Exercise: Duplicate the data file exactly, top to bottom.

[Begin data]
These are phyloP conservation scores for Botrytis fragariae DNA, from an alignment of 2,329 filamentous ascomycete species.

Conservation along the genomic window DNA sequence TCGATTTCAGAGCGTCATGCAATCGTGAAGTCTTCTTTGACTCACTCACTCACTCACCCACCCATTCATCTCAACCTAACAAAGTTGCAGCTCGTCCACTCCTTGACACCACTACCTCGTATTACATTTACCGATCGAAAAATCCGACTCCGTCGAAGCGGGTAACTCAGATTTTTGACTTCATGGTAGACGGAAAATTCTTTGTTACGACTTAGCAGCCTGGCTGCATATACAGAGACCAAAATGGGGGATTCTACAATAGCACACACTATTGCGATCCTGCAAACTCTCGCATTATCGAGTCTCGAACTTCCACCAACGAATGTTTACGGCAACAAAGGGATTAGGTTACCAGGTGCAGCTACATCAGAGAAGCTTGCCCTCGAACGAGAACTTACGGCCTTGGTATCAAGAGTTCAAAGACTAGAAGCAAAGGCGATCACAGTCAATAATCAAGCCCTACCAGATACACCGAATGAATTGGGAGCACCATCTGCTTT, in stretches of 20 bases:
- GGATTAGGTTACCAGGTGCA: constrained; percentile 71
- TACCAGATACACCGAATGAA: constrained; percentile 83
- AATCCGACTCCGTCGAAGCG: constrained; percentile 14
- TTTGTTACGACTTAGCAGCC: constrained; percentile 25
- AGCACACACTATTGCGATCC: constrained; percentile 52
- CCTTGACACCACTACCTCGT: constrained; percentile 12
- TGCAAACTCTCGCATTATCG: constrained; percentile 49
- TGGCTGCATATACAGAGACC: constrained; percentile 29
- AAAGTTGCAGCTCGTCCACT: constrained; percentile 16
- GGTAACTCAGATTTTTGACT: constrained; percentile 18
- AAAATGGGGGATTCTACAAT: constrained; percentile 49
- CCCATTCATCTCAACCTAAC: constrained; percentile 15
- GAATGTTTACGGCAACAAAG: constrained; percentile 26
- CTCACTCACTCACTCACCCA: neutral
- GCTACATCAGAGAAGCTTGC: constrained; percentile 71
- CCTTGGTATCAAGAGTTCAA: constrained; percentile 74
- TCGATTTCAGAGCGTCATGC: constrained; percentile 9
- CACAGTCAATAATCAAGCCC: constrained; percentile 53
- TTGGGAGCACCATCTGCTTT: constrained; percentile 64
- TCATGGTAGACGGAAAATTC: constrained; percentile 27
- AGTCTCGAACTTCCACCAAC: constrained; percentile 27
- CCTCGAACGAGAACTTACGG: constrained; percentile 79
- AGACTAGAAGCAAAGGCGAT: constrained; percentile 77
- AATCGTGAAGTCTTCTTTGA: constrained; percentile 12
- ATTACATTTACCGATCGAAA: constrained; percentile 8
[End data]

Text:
These are phyloP conservation scores for Botrytis fragariae DNA, from an alignment of 2,329 filamentous ascomycete species.

Conservation along the genomic window DNA sequence TCGATTTCAGAGCGTCATGCAATCGTGAAGTCTTCTTTGACTCACTCACTCACTCACCCACCCATTCATCTCAACCTAACAAAGTTGCAGCTCGTCCACTCCTTGACACCACTACCTCGTATTACATTTACCGATCGAAAAATCCGACTCCGTCGAAGCGGGTAACTCAGATTTTTGACTTCATGGTAGACGGAAAATTCTTTGTTACGACTTAGCAGCCTGGCTGCATATACAGAGACCAAAATGGGGGATTCTACAATAGCACACACTATTGCGATCCTGCAAACTCTCGCATTATCGAGTCTCGAACTTCCACCAACGAATGTTTACGGCAACAAAGGGATTAGGTTACCAGGTGCAGCTACATCAGAGAAGCTTGCCCTCGAACGAGAACTTACGGCCTTGGTATCAAGAGTTCAAAGACTAGAAGCAAAGGCGATCACAGTCAATAATCAAGCCCTACCAGATACACCGAATGAATTGGGAGCACCATCTGCTTT, in stretches of 20 bases:
- GGATTAGGTTACCAGGTGCA: constrained; percentile 71
- TACCAGATACACCGAATGAA: constrained; percentile 83
- AATCCGACTCCGTCGAAGCG: constrained; percentile 14
- TTTGTTACGACTTAGCAGCC: constrained; percentile 25
- AGCACACACTATTGCGATCC: constrained; percentile 52
- CCTTGACACCACTACCTCGT: constrained; percentile 12
- TGCAAACTCTCGCATTATCG: constrained; percentile 49
- TGGCTGCATATACAGAGACC: constrained; percentile 29
- AAAGTTGCAGCTCGTCCACT: constrained; percentile 16
- GGTAACTCAGATTTTTGACT: constrained; percentile 18
- AAAATGGGGGATTCTACAAT: constrained; percentile 49
- CCCATTCATCTCAACCTAAC: constrained; percentile 15
- GAATGTTTACGGCAACAAAG: constrained; percentile 26
- CTCACTCACTCACTCACCCA: neutral
- GCTACATCAGAGAAGCTTGC: constrained; percentile 71
- CCTTGGTATCAAGAGTTCAA: constrained; percentile 74
- TCGATTTCAGAGCGTCATGC: constrained; percentile 9
- CACAGTCAATAATCAAGCCC: constrained; percentile 53
- TTGGGAGCACCATCTGCTTT: constrained; percentile 64
- TCATGGTAGACGGAAAATTC: constrained; percentile 27
- AGTCTCGAACTTCCACCAAC: constrained; percentile 27
- CCTCGAACGAGAACTTACGG: constrained; percentile 79
- AGACTAGAAGCAAAGGCGAT: constrained; percentile 77
- AATCGTGAAGTCTTCTTTGA: constrained; percentile 12
- ATTACATTTACCGATCGAAA: constrained; percentile 8